ATL Idol Above the Law Idol AboveTheLaw Idol smaller.jpgHere’s the second half of the “head-to-head” round of ATL Idol. If you’re not up to speed on what’s going on, background information is available in this prior post (or just scroll down the front page to the post immediately below this one).
You can check out the second half of the head-to-head round, featuring the blogging of SOPHIST and FROLIC AND DETOUR, after the jump.

double red triangle arrows Continue reading “ATL Idol: Week 2, Head-to-Head Round (Part 2)”

Cadwalader Wickersham Taft new logo CWT AboveTheLaw blog.jpgIn case you missed the big news, last week Cadwalader, Wickersham & Taft laid off 96 lawyers. This is, as far as we know, the largest lawyer layoff of the current economic cycle.

When combined with the January layoffs, which hit around 35 lawyers, CWT has axed upwards of 130 attorneys. This makes it “America’s firingest law firm.” (We can’t claim credit for that turn of phrase, which was coined by a tipster, but we will try to popularize it through frequent usage.)

As we reported earlier this week, résumés from Cadwalader refugees are flooding the market. But will they find a welcome reception?

Maybe not. Here’s an email that a boutique law firm in New York sent to a legal recruiter who tried to submit CWT résumés for an opening:

CORRECTION: Actually, the email was sent to the recruiter UNSOLICITED, not in response to anything. It was apparently sent, out of the blue, to a group of legal recruiters.

Sent: Tuesday, August 05, 2008
To: [Legal Recruiter]
Subject: FW: Resumes

Good Afternoon,

Thank you for staying in touch with our firm. Please note that we are not going to be accepting resumes for Cadwalader candidates.

Thank you,
[Recruiting Contact]
Duval & Stachenfeld | 300 East 42nd Street New York NY 10017

Ouch. Are Cadwalader lawyers now the Untouchables of the law-firm caste system?

Note that this slap in the face comes from Duval & Stachenfeld LLP, which is far from snobby in its hiring practices. It draws heavily from non-top-tier law schools and pays $60,000 starting salaries to its associates.

(It should be noted, however, that the Duval firm is more elitist when it comes to its lateral hiring. As discussed here, for entry-level hiring, the firm looks well beyond the top-tier law schools. But for midlevel and senior associates, it tends to poach from the Skaddens and Lathams of the world — and pay accordingly.)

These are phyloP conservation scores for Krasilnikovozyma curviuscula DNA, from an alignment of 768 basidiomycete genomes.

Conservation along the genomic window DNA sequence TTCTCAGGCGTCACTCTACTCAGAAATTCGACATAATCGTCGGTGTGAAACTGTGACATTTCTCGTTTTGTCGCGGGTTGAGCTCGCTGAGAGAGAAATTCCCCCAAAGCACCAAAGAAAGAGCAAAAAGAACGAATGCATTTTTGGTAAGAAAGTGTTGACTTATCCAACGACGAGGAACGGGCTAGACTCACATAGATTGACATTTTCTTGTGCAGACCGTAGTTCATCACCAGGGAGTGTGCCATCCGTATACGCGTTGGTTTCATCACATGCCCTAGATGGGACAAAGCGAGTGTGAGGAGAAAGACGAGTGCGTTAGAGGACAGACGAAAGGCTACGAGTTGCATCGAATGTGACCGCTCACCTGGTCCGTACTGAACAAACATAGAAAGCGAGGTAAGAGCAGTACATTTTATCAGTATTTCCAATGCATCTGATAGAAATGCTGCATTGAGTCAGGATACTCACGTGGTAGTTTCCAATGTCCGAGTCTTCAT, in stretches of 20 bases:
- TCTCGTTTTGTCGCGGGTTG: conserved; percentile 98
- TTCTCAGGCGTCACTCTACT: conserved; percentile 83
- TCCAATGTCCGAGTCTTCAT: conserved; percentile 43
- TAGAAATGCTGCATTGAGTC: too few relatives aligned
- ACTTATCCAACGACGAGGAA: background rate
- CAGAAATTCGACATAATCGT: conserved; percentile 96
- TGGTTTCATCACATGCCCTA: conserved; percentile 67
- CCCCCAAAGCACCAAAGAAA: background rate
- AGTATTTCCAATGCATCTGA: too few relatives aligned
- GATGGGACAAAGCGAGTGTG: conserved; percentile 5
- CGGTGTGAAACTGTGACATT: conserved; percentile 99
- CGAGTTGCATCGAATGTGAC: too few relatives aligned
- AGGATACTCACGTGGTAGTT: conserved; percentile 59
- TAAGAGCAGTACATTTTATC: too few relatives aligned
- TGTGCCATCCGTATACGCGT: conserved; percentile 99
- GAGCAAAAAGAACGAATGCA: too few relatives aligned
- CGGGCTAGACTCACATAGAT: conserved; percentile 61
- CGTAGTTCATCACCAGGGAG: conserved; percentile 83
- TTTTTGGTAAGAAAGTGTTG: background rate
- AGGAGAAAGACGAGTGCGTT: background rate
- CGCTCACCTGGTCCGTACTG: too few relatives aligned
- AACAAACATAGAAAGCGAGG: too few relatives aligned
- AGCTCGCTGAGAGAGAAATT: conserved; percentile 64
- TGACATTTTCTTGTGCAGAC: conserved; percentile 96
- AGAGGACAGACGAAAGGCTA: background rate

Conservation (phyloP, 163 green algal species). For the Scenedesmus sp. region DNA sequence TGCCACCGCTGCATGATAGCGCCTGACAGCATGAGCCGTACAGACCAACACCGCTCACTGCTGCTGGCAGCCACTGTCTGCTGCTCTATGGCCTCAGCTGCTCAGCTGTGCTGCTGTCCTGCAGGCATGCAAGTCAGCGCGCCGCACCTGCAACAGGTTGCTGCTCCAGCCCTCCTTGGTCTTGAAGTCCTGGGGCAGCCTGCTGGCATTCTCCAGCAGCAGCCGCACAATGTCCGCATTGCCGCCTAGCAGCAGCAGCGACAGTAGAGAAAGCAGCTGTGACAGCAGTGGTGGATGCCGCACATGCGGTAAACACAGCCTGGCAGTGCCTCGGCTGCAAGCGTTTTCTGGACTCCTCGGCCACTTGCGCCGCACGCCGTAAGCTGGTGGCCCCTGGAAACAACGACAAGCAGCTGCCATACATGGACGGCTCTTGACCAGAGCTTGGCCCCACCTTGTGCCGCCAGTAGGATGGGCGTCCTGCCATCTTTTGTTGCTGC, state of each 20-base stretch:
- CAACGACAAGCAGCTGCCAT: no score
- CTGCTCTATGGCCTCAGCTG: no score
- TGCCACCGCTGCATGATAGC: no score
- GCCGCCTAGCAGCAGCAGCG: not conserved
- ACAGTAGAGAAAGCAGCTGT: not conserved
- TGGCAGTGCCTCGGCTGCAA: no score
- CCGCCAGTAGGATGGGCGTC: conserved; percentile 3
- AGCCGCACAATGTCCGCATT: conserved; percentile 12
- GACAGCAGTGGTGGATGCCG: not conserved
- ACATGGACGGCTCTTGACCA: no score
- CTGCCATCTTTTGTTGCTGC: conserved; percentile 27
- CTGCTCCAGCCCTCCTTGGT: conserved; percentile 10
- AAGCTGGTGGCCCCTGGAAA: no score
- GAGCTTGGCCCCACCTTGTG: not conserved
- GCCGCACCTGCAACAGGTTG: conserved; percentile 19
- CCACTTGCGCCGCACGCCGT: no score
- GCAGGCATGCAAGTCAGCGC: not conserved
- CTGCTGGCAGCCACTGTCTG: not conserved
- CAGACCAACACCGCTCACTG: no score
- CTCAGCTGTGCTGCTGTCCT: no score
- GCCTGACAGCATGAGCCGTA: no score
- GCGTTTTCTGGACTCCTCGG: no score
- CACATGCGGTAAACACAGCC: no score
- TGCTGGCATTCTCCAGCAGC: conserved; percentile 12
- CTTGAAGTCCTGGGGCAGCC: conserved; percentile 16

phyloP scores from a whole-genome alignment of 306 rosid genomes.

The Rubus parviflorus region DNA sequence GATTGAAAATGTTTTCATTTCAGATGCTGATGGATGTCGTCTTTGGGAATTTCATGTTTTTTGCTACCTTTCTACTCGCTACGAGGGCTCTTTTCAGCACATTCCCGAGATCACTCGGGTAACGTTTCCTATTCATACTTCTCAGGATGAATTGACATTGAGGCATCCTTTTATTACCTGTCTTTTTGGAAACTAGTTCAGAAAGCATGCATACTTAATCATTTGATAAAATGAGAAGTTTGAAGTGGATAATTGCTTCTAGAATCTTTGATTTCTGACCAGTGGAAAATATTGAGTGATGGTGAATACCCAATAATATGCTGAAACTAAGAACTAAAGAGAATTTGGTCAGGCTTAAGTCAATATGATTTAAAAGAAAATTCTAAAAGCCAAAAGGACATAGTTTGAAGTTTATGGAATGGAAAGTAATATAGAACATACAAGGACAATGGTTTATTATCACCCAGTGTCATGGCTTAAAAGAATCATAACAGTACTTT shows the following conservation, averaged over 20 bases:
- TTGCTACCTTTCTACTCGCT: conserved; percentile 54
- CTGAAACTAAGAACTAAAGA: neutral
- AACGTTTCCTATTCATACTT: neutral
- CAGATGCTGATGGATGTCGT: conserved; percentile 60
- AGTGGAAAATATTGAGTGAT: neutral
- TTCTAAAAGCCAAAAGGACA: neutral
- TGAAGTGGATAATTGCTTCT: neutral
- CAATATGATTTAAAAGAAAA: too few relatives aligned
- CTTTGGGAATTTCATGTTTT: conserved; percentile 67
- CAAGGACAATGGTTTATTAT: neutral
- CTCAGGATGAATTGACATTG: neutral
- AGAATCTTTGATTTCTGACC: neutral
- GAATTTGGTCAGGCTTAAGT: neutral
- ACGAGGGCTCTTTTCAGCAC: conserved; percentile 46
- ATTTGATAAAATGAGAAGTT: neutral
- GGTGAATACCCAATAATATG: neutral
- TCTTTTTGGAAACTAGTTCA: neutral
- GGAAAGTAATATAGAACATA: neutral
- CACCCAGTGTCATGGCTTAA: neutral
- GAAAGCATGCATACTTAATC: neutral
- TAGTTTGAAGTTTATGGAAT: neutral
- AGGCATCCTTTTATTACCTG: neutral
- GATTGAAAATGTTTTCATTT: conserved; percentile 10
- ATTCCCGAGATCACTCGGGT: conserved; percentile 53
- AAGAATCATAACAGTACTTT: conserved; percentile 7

P.S. For a more upbeat take on Cadwalader, see Ashby Jones’s Legal Beat column in the Wall Street Journal (via the WSJ Law Blog).

UPDATE / CLARIFICATION: We have received a letter from Bruce Stachenfeld, founding partner of Duval & Stachenfeld, clarifying the situation. An excerpt:

When I (the managing partner of D&S) heard about the CWT layoff news my immediate reaction was that I felt very bad for my friends at CWT. It is a great firm suffering from some market turmoil and all of us running law firms know that adverse market forces can happen to any of us.

My other reaction was that since we are hiring junior lawyers a possible win/win/win would be for us to talk to CWT directly about whether we could hire some of their adversely affected people. This would permit us to find some super-star-high-quality associates – would permit CWT to help its people locate new jobs – and would permit some of the adversely affected associates to get new jobs promptly.

So I did the logical thing and contacted one of my friends at CWT to discuss this. After my discussion I sent a letter to be sent to some of the associates who had the requisite background to fit into our real estate group. It remains to be seen if we will end up hiring CWT associates. My hope is yes.

Since resumes had started to come in (through legal recruiters) I instructed our recruitment coordinator to inform legal recruiters that I would not be accepting resumes through legal recruiters due to our close relationship with CWT. I thought it appropriate to let the legal recruiters know this promptly to avoid misunderstandings with them about recruitment fees.

You can read the full letter after the jump.

Prez candidates.jpg[Ed. note: Apologies for this late posting. We've been experiencing some technical difficulties this morning.]
* Texas executed a Mexican citizen yesterday after SCOTUS denied a last minute request for a reprieve. Neither the International Court of Justice nor the Bush administration is pleased. [New York Times]
* Ninth Circuit to review an e-mail hacking case that could redefine online privacy. [Washington Post]